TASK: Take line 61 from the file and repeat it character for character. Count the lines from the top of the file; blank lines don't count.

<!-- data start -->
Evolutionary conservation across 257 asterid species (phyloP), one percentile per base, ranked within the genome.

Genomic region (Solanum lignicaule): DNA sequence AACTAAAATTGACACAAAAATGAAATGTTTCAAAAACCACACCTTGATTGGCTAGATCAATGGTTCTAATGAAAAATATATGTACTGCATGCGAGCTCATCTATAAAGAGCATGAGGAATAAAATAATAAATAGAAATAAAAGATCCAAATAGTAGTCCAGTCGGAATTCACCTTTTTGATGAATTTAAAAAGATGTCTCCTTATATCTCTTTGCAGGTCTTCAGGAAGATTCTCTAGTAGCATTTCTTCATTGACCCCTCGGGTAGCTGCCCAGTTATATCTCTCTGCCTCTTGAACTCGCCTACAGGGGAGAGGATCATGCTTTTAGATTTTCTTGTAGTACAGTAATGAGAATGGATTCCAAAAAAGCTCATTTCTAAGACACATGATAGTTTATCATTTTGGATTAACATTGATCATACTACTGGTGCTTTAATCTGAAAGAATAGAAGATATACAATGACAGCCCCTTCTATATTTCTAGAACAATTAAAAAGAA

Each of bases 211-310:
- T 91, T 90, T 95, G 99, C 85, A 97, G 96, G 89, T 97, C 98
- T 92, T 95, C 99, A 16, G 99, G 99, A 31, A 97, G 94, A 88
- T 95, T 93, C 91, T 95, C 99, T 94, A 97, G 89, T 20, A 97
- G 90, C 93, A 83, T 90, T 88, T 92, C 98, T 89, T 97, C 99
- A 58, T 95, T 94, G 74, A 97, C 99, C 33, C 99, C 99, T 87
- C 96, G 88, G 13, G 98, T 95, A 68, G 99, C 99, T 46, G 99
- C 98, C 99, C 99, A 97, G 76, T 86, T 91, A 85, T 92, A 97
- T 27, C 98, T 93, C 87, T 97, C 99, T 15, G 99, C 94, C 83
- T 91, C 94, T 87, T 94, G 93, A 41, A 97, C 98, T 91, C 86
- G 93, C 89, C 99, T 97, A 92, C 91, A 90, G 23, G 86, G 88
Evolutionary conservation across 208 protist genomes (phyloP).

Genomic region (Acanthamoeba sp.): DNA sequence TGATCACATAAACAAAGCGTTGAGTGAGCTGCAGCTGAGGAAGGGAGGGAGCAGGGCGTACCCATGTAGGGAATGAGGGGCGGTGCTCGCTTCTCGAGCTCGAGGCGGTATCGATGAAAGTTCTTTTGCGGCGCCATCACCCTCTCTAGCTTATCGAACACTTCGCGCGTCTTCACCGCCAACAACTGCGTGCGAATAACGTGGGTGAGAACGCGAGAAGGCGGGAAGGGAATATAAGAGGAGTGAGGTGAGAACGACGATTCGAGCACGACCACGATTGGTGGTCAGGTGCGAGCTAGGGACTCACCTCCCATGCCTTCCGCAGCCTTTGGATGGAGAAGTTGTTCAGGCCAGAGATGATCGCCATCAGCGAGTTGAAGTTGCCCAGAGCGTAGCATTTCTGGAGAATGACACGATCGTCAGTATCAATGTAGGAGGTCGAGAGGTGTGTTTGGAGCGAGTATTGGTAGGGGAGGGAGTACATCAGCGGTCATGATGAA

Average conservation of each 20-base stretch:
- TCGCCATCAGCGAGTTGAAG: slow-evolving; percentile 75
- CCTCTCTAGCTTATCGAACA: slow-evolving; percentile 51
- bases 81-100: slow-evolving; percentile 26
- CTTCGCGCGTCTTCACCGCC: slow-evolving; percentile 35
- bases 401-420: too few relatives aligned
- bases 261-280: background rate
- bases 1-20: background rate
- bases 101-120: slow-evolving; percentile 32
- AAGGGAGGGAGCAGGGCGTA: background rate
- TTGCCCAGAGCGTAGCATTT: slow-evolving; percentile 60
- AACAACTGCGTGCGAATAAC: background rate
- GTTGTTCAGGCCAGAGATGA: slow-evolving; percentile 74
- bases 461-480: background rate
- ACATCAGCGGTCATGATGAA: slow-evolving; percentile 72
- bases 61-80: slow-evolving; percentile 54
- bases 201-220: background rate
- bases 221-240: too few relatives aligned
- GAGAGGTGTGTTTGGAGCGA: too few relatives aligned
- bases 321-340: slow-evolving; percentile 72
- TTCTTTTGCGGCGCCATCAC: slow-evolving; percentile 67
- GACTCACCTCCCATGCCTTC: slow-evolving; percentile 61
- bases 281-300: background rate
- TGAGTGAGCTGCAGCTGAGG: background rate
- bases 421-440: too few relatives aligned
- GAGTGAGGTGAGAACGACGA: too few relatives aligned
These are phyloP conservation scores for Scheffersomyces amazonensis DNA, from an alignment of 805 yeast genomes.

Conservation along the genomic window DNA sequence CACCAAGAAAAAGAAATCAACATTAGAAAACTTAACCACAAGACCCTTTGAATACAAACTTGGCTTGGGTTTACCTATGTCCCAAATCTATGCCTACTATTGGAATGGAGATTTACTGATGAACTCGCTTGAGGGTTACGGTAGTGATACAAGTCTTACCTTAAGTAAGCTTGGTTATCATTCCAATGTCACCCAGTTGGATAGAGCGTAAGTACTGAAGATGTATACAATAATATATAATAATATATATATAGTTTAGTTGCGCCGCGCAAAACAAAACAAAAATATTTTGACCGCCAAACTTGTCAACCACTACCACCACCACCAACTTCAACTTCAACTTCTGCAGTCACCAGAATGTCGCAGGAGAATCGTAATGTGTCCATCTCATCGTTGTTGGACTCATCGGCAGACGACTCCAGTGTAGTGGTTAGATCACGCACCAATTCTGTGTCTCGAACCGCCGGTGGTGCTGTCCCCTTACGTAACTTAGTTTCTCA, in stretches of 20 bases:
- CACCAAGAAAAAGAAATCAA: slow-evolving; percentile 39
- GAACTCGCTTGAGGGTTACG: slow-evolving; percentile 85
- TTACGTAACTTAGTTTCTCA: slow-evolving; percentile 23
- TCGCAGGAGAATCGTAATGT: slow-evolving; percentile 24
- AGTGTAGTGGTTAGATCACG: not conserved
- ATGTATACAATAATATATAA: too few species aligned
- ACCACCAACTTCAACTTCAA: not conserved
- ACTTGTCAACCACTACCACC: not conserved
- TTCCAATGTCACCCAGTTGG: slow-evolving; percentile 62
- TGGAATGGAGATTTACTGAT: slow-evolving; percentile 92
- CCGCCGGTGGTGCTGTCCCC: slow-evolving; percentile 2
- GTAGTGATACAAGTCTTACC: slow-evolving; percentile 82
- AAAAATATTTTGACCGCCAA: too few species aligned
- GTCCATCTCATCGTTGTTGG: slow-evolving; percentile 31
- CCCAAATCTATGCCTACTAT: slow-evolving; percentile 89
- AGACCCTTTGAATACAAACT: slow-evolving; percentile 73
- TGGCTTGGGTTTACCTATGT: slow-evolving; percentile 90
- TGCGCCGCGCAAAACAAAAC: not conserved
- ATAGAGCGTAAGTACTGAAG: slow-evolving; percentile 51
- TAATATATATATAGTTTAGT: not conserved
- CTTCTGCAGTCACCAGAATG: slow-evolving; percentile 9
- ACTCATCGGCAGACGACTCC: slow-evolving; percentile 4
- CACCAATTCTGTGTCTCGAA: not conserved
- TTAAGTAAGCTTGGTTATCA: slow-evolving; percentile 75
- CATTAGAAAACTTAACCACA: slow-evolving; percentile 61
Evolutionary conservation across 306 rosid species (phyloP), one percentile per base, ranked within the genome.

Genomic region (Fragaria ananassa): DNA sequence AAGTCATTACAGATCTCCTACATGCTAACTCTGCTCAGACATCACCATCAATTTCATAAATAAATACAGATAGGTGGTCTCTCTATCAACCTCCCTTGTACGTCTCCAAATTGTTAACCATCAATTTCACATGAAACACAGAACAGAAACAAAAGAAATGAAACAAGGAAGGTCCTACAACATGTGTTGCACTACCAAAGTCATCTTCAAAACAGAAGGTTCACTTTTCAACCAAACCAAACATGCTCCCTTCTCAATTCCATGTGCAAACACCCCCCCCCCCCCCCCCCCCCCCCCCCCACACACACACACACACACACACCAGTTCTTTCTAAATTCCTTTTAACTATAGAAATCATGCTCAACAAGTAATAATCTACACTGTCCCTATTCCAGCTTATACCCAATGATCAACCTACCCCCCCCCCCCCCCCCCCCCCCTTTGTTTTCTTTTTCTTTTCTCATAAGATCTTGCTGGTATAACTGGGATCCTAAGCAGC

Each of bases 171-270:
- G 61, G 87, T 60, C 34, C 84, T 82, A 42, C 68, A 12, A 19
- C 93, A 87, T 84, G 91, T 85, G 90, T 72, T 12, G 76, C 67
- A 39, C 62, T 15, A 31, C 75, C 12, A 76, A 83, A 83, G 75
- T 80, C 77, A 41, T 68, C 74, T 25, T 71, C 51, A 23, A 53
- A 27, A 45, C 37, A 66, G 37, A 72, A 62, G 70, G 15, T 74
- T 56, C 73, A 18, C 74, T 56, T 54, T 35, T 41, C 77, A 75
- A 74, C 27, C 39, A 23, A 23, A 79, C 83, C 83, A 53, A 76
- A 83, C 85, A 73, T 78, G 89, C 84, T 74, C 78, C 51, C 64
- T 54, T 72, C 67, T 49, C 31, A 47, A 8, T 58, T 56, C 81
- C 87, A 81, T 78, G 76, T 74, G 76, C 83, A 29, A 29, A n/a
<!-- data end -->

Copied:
- TGCGCCGCGCAAAACAAAAC: not conserved